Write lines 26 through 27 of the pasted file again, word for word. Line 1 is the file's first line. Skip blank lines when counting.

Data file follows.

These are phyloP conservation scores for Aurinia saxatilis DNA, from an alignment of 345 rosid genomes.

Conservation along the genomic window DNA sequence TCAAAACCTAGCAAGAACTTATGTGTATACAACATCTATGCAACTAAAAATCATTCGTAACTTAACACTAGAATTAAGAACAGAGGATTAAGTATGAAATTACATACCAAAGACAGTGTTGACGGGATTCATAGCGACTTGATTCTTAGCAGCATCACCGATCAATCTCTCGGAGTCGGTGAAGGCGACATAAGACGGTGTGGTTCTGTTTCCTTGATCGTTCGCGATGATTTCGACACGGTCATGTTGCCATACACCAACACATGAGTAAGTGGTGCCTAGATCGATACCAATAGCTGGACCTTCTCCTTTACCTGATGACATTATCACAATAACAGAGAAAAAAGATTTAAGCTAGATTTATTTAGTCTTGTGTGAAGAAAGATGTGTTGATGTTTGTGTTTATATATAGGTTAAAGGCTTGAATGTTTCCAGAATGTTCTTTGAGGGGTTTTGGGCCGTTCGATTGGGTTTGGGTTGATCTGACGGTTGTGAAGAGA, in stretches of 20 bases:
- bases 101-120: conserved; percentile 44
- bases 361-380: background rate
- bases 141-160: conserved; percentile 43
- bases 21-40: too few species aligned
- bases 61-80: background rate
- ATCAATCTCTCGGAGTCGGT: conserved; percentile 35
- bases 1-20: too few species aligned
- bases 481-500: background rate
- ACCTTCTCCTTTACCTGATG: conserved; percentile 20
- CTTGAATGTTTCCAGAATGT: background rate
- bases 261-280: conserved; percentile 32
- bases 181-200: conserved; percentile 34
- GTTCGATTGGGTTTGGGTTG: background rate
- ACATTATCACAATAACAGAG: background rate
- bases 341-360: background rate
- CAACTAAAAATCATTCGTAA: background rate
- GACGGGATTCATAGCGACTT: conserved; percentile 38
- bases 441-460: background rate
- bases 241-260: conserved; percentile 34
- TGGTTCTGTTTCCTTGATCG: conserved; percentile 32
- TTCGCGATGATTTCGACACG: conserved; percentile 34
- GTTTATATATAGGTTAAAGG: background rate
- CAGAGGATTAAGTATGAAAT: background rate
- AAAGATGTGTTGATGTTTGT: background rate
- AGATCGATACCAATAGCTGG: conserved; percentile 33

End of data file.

- AAAGATGTGTTGATGTTTGT: background rate
- AGATCGATACCAATAGCTGG: conserved; percentile 33